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7 Essential Deer Dropping Clues for Hunters

 

Hunting requires skill, stamina, and a little bit of luck. Tracking deer through snow, rain, or sleet is not for the faint of heart. With a bit of knowledge, you can improve your chances of filling your tags because you’ll find where the deer are hiding.

Make no mistake about it. The deer know that you’re out there trying to find them. They’ll do their best to stay disguised.

That’s why knowing how to interpret the clues they leave behind can make or break your hunting experience for the year. Deer droppings offer several points of useful information that will help to improve your chances of a successful season.

What Are the Clues that Deer Leave Behind?

#1. Wet and Shiny

Droppings that look fresh indicate that the deer went through the area within the last 12 hours. These will look wet, almost shiny in the light, because the moisture content is still high. This clue indicates that you’re in the best spot to start hunting.

#2. Dull and Dry

Once the moisture leaves the deer droppings, they’ll begin to shrink and harden. Some grow lighter in color. These pellets will look dry and dull, indicating that they’re at least 24 hours old, if not more. This clue means you need to hunt somewhere else.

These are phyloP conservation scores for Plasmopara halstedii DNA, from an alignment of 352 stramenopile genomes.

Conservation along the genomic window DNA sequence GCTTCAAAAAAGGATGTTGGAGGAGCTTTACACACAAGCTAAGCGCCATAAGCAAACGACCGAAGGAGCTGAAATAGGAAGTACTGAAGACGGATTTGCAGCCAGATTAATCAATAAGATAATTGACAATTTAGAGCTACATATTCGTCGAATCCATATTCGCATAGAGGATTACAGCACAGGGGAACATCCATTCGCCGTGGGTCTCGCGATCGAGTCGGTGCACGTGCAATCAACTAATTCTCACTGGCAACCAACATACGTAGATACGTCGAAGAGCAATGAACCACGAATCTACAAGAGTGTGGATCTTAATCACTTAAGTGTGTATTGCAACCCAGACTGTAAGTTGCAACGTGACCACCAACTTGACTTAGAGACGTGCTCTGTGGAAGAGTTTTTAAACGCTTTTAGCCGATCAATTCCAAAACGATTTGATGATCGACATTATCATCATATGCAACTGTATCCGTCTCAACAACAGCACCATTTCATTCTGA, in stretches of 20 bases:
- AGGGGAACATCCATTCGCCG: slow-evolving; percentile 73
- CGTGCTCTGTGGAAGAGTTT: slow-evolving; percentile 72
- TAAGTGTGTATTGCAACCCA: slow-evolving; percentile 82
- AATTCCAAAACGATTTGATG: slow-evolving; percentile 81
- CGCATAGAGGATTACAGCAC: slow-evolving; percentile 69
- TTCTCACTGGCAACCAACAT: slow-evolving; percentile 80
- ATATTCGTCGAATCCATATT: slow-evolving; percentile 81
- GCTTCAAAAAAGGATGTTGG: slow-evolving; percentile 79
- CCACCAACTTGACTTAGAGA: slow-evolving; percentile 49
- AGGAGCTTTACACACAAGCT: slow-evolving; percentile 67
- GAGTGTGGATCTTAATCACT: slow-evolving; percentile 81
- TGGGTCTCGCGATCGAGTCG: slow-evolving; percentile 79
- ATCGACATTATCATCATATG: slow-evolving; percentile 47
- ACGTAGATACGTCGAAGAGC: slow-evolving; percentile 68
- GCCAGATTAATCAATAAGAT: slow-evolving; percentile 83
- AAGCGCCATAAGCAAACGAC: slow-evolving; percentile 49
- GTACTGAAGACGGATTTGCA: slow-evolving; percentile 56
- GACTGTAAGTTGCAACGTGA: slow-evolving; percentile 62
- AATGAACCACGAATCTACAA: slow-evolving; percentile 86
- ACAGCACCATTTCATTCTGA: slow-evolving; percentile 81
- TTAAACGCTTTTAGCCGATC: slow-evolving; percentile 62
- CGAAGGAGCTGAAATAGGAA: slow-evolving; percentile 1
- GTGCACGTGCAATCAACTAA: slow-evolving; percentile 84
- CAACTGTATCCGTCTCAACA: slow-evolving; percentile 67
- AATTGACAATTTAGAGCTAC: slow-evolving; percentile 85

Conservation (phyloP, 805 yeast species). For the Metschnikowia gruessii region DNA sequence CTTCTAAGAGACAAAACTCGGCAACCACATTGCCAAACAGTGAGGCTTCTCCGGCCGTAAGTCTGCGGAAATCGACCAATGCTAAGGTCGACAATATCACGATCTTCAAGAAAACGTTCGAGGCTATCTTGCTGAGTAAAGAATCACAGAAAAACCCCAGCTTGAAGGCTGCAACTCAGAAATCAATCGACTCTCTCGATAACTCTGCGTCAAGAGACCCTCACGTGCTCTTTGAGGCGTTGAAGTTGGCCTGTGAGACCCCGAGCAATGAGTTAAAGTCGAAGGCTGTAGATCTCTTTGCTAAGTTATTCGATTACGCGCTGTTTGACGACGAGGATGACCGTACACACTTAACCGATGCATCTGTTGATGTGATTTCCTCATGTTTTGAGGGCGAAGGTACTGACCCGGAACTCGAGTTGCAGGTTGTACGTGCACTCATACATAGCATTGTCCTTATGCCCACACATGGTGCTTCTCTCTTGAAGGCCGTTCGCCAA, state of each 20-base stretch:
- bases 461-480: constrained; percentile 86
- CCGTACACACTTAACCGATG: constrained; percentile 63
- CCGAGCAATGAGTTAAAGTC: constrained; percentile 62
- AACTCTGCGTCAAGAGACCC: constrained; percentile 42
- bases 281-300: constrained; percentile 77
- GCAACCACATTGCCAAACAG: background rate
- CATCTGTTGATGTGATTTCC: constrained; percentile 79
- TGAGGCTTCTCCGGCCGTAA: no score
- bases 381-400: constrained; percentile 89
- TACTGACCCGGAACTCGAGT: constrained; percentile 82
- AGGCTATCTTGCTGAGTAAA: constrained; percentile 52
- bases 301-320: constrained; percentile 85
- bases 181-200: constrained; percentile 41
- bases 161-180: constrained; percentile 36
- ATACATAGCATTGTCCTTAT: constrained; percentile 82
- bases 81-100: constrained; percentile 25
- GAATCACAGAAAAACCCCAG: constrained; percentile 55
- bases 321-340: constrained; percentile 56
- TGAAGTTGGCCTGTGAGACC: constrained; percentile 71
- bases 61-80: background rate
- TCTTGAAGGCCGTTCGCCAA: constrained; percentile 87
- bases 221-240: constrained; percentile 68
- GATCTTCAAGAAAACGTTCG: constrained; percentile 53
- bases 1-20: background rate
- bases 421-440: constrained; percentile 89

#3. Large and in Charge

A large pile of pellets indicates that you’re on the track of a mature buck. Does typically leave a small set of droppings, with fawns providing even less behind as evidence. If you’re hunting before or after rutting season, then set up shop whenever you find a fresh set of large droppings.

#4. Firm and Fresh

If the pellets you find are firm, then that indicates the deer eat fibrous items. Bushes, twigs, and hay (like alfalfa) will cause this issue. Look for signs of chewing or move toward a known crop field to fill your tags.

#5. Loose and Fresh

Loose deer droppings indicate the animal enjoys eating some fruit. Move toward a local orchard or grove of apple, plum, or pear trees to produce results.

#6. Hidden Large Piles

If you find a large pile of droppings hidden under a heavy cover in the trees, then you’ve struck gold. That’s likely a bedding site being used by a buck. Move from the pellets toward a significant food resource in the area. Then build your treestand along that route. There’s a good chance you’ll see that big boy wander by in a day or two.

#7. Open Large Piles

Deer typically wander into the open when they feel safe. If you find large piles in fields, meadows, or treeless hills, then you’ve seen a feeding area for local family groups. Your scent will drive them away from this area. Retreat to a transition area or find a place of heavy cover to reduce the chances that they will spot you.

Some hunters think the idea of tracking deer droppings is something used by beginners only. This information should never be ignored. If you can interpret what you find, then you’ll know where to be to have a successful experience. 

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